A few days before the German federal elections, Facebook took unprecedented steps. A series of account deletions that helped spread misinformation about COVID-19 and encouraged a violent response to COVID restrictions.
The action, announced on September 16, is the first use of Facebook’s new “cooperative social harm” policy, which eschews hate speech and false information rules, rather than state-sponsored propaganda campaigns. Its purpose is to thwart the average user who has embarked on an increasingly sophisticated effort.
In the case of the German network, about 150 accounts, pages and groups were associated with the so-called Keldenken movement. It is a loose coalition that opposes the blockade in Germany and includes vaccine and mask opponents, conspiracy theorists and far-right. Original.
Facebook touted the move as an innovative response to potentially harmful content. A far-right commenter accused it of censorship. However, a review of the deleted content and the many QueerDenken posts still available suggests that Facebook’s behavior is modest at best. In a worst-case scenario, critics say it could have been a tactic to counter complaints that it was not enough to stop harmful content.
“This action appears to be driven by Facebook’s desire to act on policymakers in the days before the election, not a broader effort to serve the public,” Social Media said. That’s the conclusion researchers from Reset, a UK-based non-profit organization that has criticized Facebook’s role. Democratic discourse.
Facebook regularly recruits journalists for accounts it created in 2018 under a policy that prohibited “cooperative fraud,” a term used to describe groups and people working together to mislead. is done to. I am updating A malicious person who is trying to interfere in elections and politics in countries around the world.
However, there were restrictions because not all of Facebook’s harmful behavior was “real”. There are many completely genuine groups that use social media to incite violence, spread false information and spread hatred. ..
However, even with the new rules, the problem of deletion remains. It’s hard to tell what the social network is achieving, as it’s not clear what harmful content remains on Facebook.
A good example: the QuerDenken network. Reset has already been monitoring accounts that Facebook has removed and issued a report concluding that only a small portion of QuerDenken-related content was removed and that many similar posts were retained.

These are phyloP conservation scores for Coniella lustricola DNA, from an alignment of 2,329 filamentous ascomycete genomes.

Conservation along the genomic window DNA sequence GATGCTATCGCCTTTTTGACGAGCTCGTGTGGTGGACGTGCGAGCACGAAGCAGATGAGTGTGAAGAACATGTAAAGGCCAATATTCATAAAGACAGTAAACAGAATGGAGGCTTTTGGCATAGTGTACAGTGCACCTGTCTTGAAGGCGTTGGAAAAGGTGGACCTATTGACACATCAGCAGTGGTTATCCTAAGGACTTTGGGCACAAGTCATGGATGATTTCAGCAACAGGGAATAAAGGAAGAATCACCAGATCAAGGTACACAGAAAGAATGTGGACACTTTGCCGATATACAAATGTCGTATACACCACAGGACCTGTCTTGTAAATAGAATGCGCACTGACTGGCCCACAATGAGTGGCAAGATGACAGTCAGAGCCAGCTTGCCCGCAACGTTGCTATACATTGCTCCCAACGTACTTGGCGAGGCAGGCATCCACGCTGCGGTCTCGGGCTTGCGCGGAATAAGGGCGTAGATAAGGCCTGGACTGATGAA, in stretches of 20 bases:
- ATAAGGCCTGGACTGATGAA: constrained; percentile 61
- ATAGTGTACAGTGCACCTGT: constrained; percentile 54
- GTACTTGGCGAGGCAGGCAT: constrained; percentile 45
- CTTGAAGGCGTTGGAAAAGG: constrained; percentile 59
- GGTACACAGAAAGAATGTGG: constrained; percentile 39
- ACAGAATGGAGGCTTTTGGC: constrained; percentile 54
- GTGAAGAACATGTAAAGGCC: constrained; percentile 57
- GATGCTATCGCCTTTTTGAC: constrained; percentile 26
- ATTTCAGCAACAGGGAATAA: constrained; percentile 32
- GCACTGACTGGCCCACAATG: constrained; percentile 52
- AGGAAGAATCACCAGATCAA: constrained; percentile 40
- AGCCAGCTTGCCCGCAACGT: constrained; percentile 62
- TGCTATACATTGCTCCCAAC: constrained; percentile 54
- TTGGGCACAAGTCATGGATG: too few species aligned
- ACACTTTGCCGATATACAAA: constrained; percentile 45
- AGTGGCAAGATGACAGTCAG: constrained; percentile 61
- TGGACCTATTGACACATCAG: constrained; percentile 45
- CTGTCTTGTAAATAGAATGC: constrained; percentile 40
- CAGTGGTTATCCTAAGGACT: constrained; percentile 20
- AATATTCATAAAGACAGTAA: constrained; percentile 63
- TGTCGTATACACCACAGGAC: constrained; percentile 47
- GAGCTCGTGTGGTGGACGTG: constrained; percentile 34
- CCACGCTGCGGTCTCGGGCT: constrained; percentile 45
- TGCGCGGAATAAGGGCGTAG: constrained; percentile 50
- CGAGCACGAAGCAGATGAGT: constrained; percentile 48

The dangers of COVID-19 extremism were highlighted days after Facebook was announced when a young German gas station worker was shot by a man who refused to wear a mask. The suspect followed some far-right users on Twitter and expressed negative views on immigration and the government.
Facebook initially declined to provide examples of the deleted QuerDennecan content, but eventually issued four posts to the Associated Press that did not detract from the content still available on Facebook. He included a post that falsely stated that the vaccine would create new viral variants, and another post that wanted police to die, sparking violent protests against COVID restrictions.
An analysis of Facebook resetting deleted comments found that many were actually written by people trying to refute QuerDenken’s argument and did not contain false information.
Facebook said deleting an account does not mean a complete ban on QueryDenken, but rather a carefully measured response to users who were working together to spread harmful content in violation of the rules. I defended that action.
Facebook has plans to improve and expand the use of the new policy in the future, according to Facebook’s Director of Global Threat Destruction, David Agranovich.
“This is the beginning,” he told the AP on Monday. “This is to extend the network disruption model to address emerging threats.”
This approach aims to strike a balance between accepting diverse views and preventing the spread of harmful content, Agranovic said.
According to Cliff Lampe, a professor of information at the University of Michigan who studies social media, the new policy could make a big difference in the platform’s ability to combat harmful speech.
“In the past they tried to crush cockroaches, but there is always more,” he said. “I can spend the whole day stepping on my feet and I can’t go anywhere. Chasing the network is a sensible endeavor.”
Simon Hegerich, a political scientist at the Technische Universitat München, said removing Keldenken’s network may be appropriate, but it should call into question Facebook’s role in the democratic debate.
According to Hegerik, Facebook is using Germany as a “test case” for the new policy.
“Facebook is really interfering in German politics,” Hegerich said. “The Covid situation is one of the biggest issues in the election. It is probably true that there is a lot of false information in these sites, but it is still a very political issue and Facebook is interfering in it. Growth.”
Members of the Querdenken movement reacted angrily to Facebook’s decision, but many expressed a lack of surprise.
“Major removals in progress,” a supporter posted in the still-active QuerDenken Facebook group.
Reported by Providence, Rhode Island, Klepper contributed to this report from Oakland, California.
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